Are We Drinking Too Much? New Guidelines Suggest We Might Be
Experts have new recommendations for moderate drinking.
For the last five years, the recommendation for alcohol consumption among men and women has been two drinks per day for men and one per day for women. You've probably come across headlines touting potential benefits of alcohol, but the truth is, consuming alcohol in moderation is not known to contribute to health benefits. And if you don't drink right now, there's no concrete evidence to that shows starting moderate alcohol consumption will make you healthier.
The Dietary Guidelines for Americans are revised every five years, and 2020 marks a new revision. Prior to the release, an extensive scientific review committee is charged with evaluating research on topics new and old and making recommendations for what the guidelines will include. Here’s what the science experts are saying about alcohol consumption for men and women.
According to the Centers for Disease Control and Prevention (CDC), six in 10 American adults suffer from chronic disease such as type 2 diabetes, cancer or obesity. Various factors contribute to the prevalence of chronic disease including poor nutrition, lack of physical activity, and excessive alcohol consumption. In the 2015-2020 Dietary Guidelines the recommendation for alcohol was a maximum of two drinks per day for men and one drink per day for women, if you choose to drink. One drink is defined as 12 fluid ounces of beer, 5 fluid ounces of wine, or 1 1/2 fluid ounces of 80-proof liquor (like rum or vodka). And no, you can’t accrue your weekly drinks to have seven or 14 drinks on a Saturday night.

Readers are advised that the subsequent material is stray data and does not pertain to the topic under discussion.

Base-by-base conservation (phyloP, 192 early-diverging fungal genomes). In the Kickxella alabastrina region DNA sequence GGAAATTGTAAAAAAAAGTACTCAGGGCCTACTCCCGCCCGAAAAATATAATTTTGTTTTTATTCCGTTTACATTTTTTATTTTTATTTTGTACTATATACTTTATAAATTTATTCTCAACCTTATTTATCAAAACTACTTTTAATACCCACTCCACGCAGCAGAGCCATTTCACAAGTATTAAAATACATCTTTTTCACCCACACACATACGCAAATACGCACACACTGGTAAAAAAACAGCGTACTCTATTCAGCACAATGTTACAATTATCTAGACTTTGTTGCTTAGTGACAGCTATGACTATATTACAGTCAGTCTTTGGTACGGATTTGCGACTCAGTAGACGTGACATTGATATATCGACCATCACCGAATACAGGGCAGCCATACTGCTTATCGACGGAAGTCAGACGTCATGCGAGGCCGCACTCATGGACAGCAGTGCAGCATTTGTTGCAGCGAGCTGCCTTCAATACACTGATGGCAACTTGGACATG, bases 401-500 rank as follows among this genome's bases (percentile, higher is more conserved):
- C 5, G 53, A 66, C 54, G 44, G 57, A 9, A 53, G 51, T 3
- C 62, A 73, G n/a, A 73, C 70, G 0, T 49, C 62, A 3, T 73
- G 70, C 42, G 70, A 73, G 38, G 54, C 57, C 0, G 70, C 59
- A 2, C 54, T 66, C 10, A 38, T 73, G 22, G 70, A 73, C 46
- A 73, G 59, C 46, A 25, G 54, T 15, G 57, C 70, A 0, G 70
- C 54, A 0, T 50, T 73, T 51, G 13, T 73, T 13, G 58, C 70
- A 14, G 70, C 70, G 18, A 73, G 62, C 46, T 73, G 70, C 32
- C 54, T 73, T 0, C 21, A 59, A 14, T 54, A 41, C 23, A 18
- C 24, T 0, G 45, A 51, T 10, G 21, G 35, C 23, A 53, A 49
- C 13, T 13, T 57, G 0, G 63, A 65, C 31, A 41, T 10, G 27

In addition, the 2015-2020 Dietary Guidelines recommended that that those who do not drink should not begin to drink because they believe alcohol would make them healthier.
According to the new report, the evidence shows that drinking less is better for health compared to drinking more. In addition, the research found that among people who do drink, men are more likely to drink more than women. In addition, among folks ages 20 to 64 years of age, alcohol contributes more than 20% of total calories from beverages. As such, the committee made the recommendation to lower the guideline for men to a maximum of one drink per day. The recommendations for women of a maximum of one drink per day remained the same.
However, Taylor C. Wallace, PhD CFS, FACN is CEO at Think Healthy Group and a professor in the Department of Nutrition and Food Studies at George Mason University disagrees with the recommendation. “The original protocol for alcohol and all-cause mortality included studies from 2000 to 2020, but was later revised to include only studies from 2010 to 2020 due to timing constraints. Systematic reviews of the scientific literature should never be conducted in this manner and should reflect the entire body of evidence,” says Wallace.
In order to define what “moderate drinking” is, Wallace recommends conducting large randomized clinical trials as opposed to using observational studies. “We need to do our homework before giving pseudoscientific answers based on theoretical models verses what people really consume.”
Bottom Line: You can enjoy alcohol, but in moderation. The committee reports recommendations provided to the government may not make it into the final 2020-2025 Dietary Guidelines. Only time will tell.
Toby Amidor, MS, RD, CDN, is a registered dietitian and consultant who specializes in food safety and culinary nutrition. She is the author of The Greek Yogurt Kitchen: More Than 130 Delicious, Healthy Recipes for Every Meal of the Day.
*This article was written and/or reviewed by an independent registered dietitian nutritionist.